Actor Allen Maldonado Dishes On Growing Up In Compton, Meeting Dr. Dre, And His Philanthropic Efforts With Foster Kids And At-Risk Youth
If you look at Allen Maldonado’s Instagram, you’ll see that all of his pictures are fittingly hashtagged “Summer of Maldonado.” Making quite a name for himself in the Hollywood hills, this California native has been part of some of the hottest movies and TV shows of 2015, including black-ish, Dope, and this summer’s blockbuster hit, Straight Outta Compton. In the film, he plays Tone, who is influential in helping Eazy-E discover his passion for music.
Raised in the city of Compton himself, Maldonado grew up seeing individuals like MC Ren and Suge Knight around the neighborhood as well as the struggles that people living there were subjected to on a daily basis, which is why landing the role in Straight Outta Compton was such a blessing to him. “To be a part of an iconic film that represents a place where I grew up is a total honor, and that was one of the main reasons I wanted to fight for a role. Also, working with F. Gary Gray [was another reason]. He is very detailed and a very special director as far as how he works with his actors,” he tells us.
Much like the people who he has encountered, Maldonado (who is a self-proclaimed workaholic) is a successful entrepreneur. He owns a record company called Get It Done Records as well as production company Only Son Productions and a t-shirt line named Vineyards Phinest. But that’s not all! Showcasing his philanthropic and artistic spirit, he is also the founder of Demo Nerds, an acting and film camp that provides free acting classes, tools and services to foster kids and at-risk youth.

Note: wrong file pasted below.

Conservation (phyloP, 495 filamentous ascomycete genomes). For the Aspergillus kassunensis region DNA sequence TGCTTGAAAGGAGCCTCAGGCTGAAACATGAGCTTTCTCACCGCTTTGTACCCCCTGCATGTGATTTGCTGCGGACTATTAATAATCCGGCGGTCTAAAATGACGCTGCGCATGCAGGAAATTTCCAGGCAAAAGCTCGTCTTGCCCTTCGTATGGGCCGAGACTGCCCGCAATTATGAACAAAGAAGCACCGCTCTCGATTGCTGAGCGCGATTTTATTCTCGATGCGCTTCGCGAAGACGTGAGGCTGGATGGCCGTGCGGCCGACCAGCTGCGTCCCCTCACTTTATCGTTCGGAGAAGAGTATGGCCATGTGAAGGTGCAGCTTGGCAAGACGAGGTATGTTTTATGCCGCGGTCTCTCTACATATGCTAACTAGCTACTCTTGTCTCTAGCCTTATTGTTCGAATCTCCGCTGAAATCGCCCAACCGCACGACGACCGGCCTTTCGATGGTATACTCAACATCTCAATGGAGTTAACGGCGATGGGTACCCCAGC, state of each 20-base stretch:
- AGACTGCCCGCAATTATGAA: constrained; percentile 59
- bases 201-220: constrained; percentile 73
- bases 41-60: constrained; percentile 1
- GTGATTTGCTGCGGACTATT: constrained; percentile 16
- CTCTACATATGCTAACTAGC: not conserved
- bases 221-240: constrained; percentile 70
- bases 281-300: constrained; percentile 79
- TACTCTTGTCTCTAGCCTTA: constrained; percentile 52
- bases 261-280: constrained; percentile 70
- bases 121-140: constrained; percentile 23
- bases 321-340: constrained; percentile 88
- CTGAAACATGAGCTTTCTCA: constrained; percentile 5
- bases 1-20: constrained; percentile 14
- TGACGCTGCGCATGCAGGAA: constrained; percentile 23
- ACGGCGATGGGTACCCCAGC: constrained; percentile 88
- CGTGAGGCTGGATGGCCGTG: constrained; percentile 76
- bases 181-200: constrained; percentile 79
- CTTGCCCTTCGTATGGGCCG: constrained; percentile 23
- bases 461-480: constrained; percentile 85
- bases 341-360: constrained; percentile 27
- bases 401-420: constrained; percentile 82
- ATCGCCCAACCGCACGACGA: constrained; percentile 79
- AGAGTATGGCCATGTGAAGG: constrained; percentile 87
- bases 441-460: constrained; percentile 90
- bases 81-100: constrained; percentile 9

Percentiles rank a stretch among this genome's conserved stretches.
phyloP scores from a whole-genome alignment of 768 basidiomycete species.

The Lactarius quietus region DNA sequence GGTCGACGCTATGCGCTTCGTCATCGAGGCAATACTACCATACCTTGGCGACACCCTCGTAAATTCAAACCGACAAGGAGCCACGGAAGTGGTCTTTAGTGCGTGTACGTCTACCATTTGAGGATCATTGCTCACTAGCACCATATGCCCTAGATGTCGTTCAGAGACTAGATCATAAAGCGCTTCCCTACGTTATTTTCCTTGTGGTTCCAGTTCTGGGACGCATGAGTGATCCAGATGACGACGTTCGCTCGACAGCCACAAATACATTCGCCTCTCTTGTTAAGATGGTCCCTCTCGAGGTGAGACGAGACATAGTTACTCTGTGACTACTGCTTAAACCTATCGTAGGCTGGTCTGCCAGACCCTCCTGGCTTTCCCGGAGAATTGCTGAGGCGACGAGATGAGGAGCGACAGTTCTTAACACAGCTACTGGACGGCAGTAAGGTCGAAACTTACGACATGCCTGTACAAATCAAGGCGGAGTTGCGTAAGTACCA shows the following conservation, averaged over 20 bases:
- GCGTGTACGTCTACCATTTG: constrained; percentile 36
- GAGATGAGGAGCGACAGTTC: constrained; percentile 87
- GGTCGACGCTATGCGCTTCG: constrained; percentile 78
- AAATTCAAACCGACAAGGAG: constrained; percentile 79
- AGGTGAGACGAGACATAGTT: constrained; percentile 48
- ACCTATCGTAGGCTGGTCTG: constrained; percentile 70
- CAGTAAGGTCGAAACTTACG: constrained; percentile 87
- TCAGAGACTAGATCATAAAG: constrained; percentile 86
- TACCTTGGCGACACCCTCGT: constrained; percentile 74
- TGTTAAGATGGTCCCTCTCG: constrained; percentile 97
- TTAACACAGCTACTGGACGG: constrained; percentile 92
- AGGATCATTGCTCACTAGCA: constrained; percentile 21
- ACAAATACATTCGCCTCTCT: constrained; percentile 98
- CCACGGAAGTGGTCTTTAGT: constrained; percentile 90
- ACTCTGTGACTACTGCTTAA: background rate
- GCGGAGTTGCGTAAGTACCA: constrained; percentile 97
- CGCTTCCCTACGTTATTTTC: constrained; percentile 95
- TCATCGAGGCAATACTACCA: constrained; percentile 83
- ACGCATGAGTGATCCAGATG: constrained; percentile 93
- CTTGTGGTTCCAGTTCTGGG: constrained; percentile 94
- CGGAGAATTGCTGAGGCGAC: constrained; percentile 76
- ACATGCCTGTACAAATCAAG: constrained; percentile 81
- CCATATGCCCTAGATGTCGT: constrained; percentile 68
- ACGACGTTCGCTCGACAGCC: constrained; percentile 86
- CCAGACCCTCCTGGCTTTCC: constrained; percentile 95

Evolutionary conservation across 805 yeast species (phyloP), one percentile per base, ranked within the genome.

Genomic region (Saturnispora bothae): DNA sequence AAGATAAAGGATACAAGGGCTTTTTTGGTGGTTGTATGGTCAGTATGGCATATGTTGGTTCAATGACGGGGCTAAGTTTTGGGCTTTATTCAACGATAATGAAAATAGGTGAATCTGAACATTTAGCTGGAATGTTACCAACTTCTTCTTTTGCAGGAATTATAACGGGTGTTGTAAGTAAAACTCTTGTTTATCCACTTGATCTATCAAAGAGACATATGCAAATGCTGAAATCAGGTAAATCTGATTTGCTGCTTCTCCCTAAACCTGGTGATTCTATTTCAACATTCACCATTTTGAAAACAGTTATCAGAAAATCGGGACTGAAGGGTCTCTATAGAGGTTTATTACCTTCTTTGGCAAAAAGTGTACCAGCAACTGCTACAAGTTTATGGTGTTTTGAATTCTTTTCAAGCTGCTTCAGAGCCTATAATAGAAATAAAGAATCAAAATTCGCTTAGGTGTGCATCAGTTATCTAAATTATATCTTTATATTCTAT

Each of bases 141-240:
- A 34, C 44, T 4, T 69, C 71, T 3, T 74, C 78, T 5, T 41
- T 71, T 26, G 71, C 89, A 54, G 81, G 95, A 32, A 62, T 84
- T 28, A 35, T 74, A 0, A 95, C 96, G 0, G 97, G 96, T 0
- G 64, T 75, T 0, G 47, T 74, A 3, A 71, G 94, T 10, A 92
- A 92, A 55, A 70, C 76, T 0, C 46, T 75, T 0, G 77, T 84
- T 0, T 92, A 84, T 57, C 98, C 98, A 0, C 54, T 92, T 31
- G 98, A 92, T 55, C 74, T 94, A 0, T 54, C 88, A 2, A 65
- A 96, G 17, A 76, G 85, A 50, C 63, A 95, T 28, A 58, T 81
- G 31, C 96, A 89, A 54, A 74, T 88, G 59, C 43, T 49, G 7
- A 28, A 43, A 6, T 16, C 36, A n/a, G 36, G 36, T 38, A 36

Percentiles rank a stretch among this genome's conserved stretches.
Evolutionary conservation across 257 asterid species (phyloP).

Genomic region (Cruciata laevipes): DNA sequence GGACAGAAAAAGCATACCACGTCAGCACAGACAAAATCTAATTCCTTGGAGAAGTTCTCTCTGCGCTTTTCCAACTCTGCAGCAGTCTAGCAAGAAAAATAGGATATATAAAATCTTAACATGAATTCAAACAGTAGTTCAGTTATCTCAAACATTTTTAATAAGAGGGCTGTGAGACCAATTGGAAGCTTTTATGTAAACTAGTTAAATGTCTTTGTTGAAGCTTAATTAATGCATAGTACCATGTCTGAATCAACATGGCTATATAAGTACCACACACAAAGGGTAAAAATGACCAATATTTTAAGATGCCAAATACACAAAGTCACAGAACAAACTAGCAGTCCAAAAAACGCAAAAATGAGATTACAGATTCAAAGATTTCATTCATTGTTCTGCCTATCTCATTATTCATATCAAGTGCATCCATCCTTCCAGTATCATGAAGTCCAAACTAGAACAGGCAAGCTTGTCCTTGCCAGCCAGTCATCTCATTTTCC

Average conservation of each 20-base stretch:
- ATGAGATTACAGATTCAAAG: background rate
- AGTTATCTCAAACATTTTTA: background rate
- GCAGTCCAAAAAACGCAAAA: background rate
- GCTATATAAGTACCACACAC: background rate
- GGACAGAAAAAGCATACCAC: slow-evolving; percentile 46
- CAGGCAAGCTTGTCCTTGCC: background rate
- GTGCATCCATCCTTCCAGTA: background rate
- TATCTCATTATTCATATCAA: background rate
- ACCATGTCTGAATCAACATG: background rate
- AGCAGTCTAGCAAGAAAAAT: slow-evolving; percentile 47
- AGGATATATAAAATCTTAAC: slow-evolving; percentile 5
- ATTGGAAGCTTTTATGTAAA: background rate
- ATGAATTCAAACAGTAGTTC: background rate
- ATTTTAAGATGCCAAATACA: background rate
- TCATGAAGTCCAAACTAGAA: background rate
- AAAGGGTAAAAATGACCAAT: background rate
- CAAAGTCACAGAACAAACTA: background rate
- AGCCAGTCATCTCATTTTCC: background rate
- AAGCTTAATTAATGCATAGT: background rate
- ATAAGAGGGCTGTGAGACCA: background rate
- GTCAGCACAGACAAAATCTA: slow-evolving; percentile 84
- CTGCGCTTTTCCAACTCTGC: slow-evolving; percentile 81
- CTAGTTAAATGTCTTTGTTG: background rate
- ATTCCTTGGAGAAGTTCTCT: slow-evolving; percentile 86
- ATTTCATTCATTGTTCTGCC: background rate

“Through the program, we teach them acting exercises — and in the process, they get to create their own short film. At the end of the program, we do a red carpet and gala awards ceremony and a private screening of the film for the kids; we give them that real Hollywood experience,” he says.
GALO had the chance to talk with Maldonado about being a black actor in Hollywood, meeting Dr. Dre and his roles in Dope and Straight Outta Compton, among other things.
GALO: I’m going to jump right into the interview, if that’s OK with you?
Allen Maldonado: That’s fine. Let’s go!
GALO: Dope highlights a lot of the challenges that young men growing up in tough neighborhoods face. For instance, we see the main character go from a student to a drug dealer in a matter of hours. From what I’ve read, you’re also from a rough neighborhood. Were you faced with similar challenges in your own life? And did you draw inspiration for this film from your past experiences and observations?